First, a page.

Delicious (and locally sourced) crispy chicken at Billy D’s Fried Chicken in Africa and artisan sandwiches from Iron Hen Café Express in North America are a couple of your options. Both restaurants are dedicated to keeping things as local as possible and both work hard to reduce landfill waste through composting.
More restaurant and snack options are available along the walking paths. There, you can purchase Dippin’ Dots, popcorn, Pepsi products, burgers, fries, and snacks.
Inside the Zoo
Africa and North America
The North Carolina Zoo currently consists of two main areas, Africa and North America. During peak season, visitors can park at either parking lot to minimize travel time.
As we mentioned earlier, between North America and Africa, 500 acres of the property’s 2,600 acres are currently developed.
Animals at the NC Zoo
With more than 1,800 animals and 200-plus species, the NC Zoo has quite a variety of residents. Whether you’re hanging with Nikita the Polar Bear or Obi the Chimpanzee, you’ll have a fun a day seeing as many animals as you can.
The zoo is also notably known for having the largest troop of chimpanzees and Alaskan seabirds in America. One of the reasons that the NC Zoo is so huge is because replicating the space and conditions of the real world is very important to the people who built it.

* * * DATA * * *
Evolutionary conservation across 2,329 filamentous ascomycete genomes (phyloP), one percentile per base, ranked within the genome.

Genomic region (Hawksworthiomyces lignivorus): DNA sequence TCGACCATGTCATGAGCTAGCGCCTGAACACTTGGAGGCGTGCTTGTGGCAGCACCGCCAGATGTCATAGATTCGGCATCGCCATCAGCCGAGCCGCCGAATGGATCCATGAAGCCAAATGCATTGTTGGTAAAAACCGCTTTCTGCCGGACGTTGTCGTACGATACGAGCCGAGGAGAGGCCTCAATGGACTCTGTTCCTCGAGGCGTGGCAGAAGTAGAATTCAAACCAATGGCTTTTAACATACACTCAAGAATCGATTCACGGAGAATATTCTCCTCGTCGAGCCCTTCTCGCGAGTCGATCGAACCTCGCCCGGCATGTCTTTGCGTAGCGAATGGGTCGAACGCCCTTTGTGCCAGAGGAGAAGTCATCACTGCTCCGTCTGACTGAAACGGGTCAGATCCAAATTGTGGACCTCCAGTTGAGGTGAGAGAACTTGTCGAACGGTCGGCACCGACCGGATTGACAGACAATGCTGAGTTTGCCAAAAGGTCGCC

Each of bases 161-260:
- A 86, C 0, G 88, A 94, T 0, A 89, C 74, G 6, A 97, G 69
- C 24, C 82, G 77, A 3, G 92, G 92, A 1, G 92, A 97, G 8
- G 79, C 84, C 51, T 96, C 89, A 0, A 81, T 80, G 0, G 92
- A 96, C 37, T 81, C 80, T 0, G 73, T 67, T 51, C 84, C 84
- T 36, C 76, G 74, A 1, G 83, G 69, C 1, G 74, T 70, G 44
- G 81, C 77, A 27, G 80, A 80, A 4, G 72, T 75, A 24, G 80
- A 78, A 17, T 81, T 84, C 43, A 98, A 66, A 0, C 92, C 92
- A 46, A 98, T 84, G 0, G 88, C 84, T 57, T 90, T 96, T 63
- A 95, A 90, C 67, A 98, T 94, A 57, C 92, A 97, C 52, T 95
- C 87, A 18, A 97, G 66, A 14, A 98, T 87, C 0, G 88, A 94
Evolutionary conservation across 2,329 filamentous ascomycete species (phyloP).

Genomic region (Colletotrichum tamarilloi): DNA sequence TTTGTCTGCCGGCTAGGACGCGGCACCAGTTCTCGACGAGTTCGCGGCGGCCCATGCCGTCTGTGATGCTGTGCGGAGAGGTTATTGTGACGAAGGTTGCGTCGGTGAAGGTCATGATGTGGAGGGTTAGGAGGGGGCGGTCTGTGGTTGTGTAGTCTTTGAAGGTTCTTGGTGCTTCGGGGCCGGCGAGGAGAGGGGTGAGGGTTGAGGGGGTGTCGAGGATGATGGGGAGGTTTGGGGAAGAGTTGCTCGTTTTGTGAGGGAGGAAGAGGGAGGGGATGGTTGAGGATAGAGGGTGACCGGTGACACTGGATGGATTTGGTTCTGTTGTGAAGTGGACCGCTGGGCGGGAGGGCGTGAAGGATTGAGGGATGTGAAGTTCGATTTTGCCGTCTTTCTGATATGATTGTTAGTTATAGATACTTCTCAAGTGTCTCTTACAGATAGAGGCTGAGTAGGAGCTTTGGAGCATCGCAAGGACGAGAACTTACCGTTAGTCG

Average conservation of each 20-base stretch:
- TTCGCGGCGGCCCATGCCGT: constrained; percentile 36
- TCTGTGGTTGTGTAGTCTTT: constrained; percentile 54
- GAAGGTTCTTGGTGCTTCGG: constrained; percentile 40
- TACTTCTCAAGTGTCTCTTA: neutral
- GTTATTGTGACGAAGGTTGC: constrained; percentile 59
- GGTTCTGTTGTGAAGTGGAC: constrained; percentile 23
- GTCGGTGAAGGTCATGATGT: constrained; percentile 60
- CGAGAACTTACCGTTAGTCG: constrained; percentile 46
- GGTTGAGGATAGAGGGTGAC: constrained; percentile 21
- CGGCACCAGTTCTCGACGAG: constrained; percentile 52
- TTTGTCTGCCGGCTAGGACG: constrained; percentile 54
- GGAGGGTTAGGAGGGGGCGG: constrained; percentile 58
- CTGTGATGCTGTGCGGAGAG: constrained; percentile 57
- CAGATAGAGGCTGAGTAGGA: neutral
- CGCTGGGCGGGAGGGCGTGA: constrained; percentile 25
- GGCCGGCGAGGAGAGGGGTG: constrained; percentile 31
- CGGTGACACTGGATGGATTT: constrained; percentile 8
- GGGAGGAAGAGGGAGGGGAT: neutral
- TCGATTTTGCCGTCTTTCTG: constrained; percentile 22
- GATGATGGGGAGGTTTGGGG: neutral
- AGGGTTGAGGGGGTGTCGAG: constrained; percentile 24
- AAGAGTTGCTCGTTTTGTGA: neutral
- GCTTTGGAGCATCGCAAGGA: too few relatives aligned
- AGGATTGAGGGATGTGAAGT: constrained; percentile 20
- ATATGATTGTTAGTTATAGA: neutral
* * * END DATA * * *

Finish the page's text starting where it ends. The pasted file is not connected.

In North America, visitors will find this vastly different region represented by diverse exhibits and habitat displays. The Cypress Swamp, Rocky Coast, Streamside, Prairie, and the Sonoran Desert are all featured here.
Some of our must-see animals in this region include the polar bear, vampire bats and sand cats, river otters, bison, red wolves, and black bears.
Africa is home to zebras, giraffes, elephants, rhinos, chimpanzees, lions, and more. With a 40-acre habitat in the Watani Grasslands, visitors can spot nearly 100 animals and even 10 different species of antelopes.
Curious about an animal after you left the zoo? The NC Zoo has an incredible resource list on their website. Check out to learn more after you visit to further your experience.
Coming Soon: Asia
Funds from 2015’s Connect NC Bond were approved to be used toward expanding and building an Asia-themed complex. Asia is set to open in 2023 and tentative plans include tigers, red panda, Komodo dragons, and native Asian plants.
Bonus Things to Do at the NC Zoo
If you want to take your NC Zoo experience up a notch, purchase FUN tickets for extra experiences along the way. FUN tickets are $3 each or 4 for $9 and can be used at the Carousel, Butterfly Garden, Giraffe Deck, Treehouse, and Africa Virtual Reality.
Note: These experiences typically closed during the offseason.
Get an up close experience inside of the Watani Grasslands in the Zoofari experience!
Want our pro-tip? Try to get on the first ride of the day.
Why? The animals are either eating or have just eaten during this time and are much more active as opposed to the last ride of the day when it’s nap time.